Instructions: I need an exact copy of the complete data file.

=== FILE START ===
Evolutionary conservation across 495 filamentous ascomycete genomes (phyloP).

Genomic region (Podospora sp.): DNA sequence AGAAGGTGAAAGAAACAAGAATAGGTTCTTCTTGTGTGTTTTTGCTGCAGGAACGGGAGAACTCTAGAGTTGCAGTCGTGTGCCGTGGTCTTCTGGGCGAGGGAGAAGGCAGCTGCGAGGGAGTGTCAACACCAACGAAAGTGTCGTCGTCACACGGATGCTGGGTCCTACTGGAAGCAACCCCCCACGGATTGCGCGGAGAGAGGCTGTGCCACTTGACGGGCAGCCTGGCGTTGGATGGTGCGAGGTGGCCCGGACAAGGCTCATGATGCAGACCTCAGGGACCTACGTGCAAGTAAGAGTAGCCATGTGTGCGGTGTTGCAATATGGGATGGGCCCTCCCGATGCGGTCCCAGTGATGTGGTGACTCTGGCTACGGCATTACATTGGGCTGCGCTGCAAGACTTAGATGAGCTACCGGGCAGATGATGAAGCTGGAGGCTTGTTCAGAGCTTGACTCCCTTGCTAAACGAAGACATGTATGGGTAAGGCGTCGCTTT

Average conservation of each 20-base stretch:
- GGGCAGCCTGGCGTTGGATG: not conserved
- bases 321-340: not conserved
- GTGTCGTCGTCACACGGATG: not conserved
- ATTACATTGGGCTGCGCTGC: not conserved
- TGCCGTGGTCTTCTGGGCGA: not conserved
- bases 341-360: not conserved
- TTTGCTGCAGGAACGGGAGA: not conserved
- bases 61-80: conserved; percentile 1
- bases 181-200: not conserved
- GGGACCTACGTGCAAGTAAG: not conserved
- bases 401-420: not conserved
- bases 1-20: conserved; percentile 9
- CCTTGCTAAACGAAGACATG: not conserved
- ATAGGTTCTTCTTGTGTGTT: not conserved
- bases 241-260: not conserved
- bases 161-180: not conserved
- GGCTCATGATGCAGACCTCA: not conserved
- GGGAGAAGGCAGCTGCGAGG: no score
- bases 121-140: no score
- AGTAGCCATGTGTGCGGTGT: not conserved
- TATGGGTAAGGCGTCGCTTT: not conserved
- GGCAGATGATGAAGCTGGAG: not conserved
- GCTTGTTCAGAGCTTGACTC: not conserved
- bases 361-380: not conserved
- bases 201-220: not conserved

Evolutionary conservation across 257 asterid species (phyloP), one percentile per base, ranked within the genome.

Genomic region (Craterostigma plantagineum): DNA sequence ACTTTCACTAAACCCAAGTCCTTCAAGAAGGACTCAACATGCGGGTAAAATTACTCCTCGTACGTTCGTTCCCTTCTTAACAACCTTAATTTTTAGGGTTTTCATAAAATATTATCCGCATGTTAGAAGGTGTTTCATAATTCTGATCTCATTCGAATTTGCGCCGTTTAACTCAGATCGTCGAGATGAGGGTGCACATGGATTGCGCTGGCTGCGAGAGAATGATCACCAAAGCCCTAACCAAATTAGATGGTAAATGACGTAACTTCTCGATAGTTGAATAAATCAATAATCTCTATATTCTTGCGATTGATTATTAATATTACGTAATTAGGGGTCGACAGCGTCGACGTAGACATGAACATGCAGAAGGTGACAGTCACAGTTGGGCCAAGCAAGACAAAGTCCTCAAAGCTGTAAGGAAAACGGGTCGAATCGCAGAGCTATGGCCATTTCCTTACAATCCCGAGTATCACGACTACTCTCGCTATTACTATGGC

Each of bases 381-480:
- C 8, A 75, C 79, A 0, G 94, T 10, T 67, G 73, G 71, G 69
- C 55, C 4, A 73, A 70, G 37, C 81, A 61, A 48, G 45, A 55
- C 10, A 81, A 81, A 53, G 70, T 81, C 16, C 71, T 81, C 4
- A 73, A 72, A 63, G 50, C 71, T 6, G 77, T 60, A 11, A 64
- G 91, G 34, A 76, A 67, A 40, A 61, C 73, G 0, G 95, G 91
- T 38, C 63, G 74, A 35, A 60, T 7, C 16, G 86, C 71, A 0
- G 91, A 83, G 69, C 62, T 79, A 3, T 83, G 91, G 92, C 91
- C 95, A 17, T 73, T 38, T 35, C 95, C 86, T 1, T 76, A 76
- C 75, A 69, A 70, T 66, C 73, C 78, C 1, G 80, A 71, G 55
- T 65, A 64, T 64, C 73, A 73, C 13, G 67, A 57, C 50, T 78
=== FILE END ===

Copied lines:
Evolutionary conservation across 495 filamentous ascomycete genomes (phyloP).

Genomic region (Podospora sp.): DNA sequence AGAAGGTGAAAGAAACAAGAATAGGTTCTTCTTGTGTGTTTTTGCTGCAGGAACGGGAGAACTCTAGAGTTGCAGTCGTGTGCCGTGGTCTTCTGGGCGAGGGAGAAGGCAGCTGCGAGGGAGTGTCAACACCAACGAAAGTGTCGTCGTCACACGGATGCTGGGTCCTACTGGAAGCAACCCCCCACGGATTGCGCGGAGAGAGGCTGTGCCACTTGACGGGCAGCCTGGCGTTGGATGGTGCGAGGTGGCCCGGACAAGGCTCATGATGCAGACCTCAGGGACCTACGTGCAAGTAAGAGTAGCCATGTGTGCGGTGTTGCAATATGGGATGGGCCCTCCCGATGCGGTCCCAGTGATGTGGTGACTCTGGCTACGGCATTACATTGGGCTGCGCTGCAAGACTTAGATGAGCTACCGGGCAGATGATGAAGCTGGAGGCTTGTTCAGAGCTTGACTCCCTTGCTAAACGAAGACATGTATGGGTAAGGCGTCGCTTT

Average conservation of each 20-base stretch:
- GGGCAGCCTGGCGTTGGATG: not conserved
- bases 321-340: not conserved
- GTGTCGTCGTCACACGGATG: not conserved
- ATTACATTGGGCTGCGCTGC: not conserved
- TGCCGTGGTCTTCTGGGCGA: not conserved
- bases 341-360: not conserved
- TTTGCTGCAGGAACGGGAGA: not conserved
- bases 61-80: conserved; percentile 1
- bases 181-200: not conserved
- GGGACCTACGTGCAAGTAAG: not conserved
- bases 401-420: not conserved
- bases 1-20: conserved; percentile 9
- CCTTGCTAAACGAAGACATG: not conserved
- ATAGGTTCTTCTTGTGTGTT: not conserved
- bases 241-260: not conserved
- bases 161-180: not conserved
- GGCTCATGATGCAGACCTCA: not conserved
- GGGAGAAGGCAGCTGCGAGG: no score
- bases 121-140: no score
- AGTAGCCATGTGTGCGGTGT: not conserved
- TATGGGTAAGGCGTCGCTTT: not conserved
- GGCAGATGATGAAGCTGGAG: not conserved
- GCTTGTTCAGAGCTTGACTC: not conserved
- bases 361-380: not conserved
- bases 201-220: not conserved

Evolutionary conservation across 257 asterid species (phyloP), one percentile per base, ranked within the genome.

Genomic region (Craterostigma plantagineum): DNA sequence ACTTTCACTAAACCCAAGTCCTTCAAGAAGGACTCAACATGCGGGTAAAATTACTCCTCGTACGTTCGTTCCCTTCTTAACAACCTTAATTTTTAGGGTTTTCATAAAATATTATCCGCATGTTAGAAGGTGTTTCATAATTCTGATCTCATTCGAATTTGCGCCGTTTAACTCAGATCGTCGAGATGAGGGTGCACATGGATTGCGCTGGCTGCGAGAGAATGATCACCAAAGCCCTAACCAAATTAGATGGTAAATGACGTAACTTCTCGATAGTTGAATAAATCAATAATCTCTATATTCTTGCGATTGATTATTAATATTACGTAATTAGGGGTCGACAGCGTCGACGTAGACATGAACATGCAGAAGGTGACAGTCACAGTTGGGCCAAGCAAGACAAAGTCCTCAAAGCTGTAAGGAAAACGGGTCGAATCGCAGAGCTATGGCCATTTCCTTACAATCCCGAGTATCACGACTACTCTCGCTATTACTATGGC

Each of bases 381-480:
- C 8, A 75, C 79, A 0, G 94, T 10, T 67, G 73, G 71, G 69
- C 55, C 4, A 73, A 70, G 37, C 81, A 61, A 48, G 45, A 55
- C 10, A 81, A 81, A 53, G 70, T 81, C 16, C 71, T 81, C 4
- A 73, A 72, A 63, G 50, C 71, T 6, G 77, T 60, A 11, A 64
- G 91, G 34, A 76, A 67, A 40, A 61, C 73, G 0, G 95, G 91
- T 38, C 63, G 74, A 35, A 60, T 7, C 16, G 86, C 71, A 0
- G 91, A 83, G 69, C 62, T 79, A 3, T 83, G 91, G 92, C 91
- C 95, A 17, T 73, T 38, T 35, C 95, C 86, T 1, T 76, A 76
- C 75, A 69, A 70, T 66, C 73, C 78, C 1, G 80, A 71, G 55
- T 65, A 64, T 64, C 73, A 73, C 13, G 67, A 57, C 50, T 78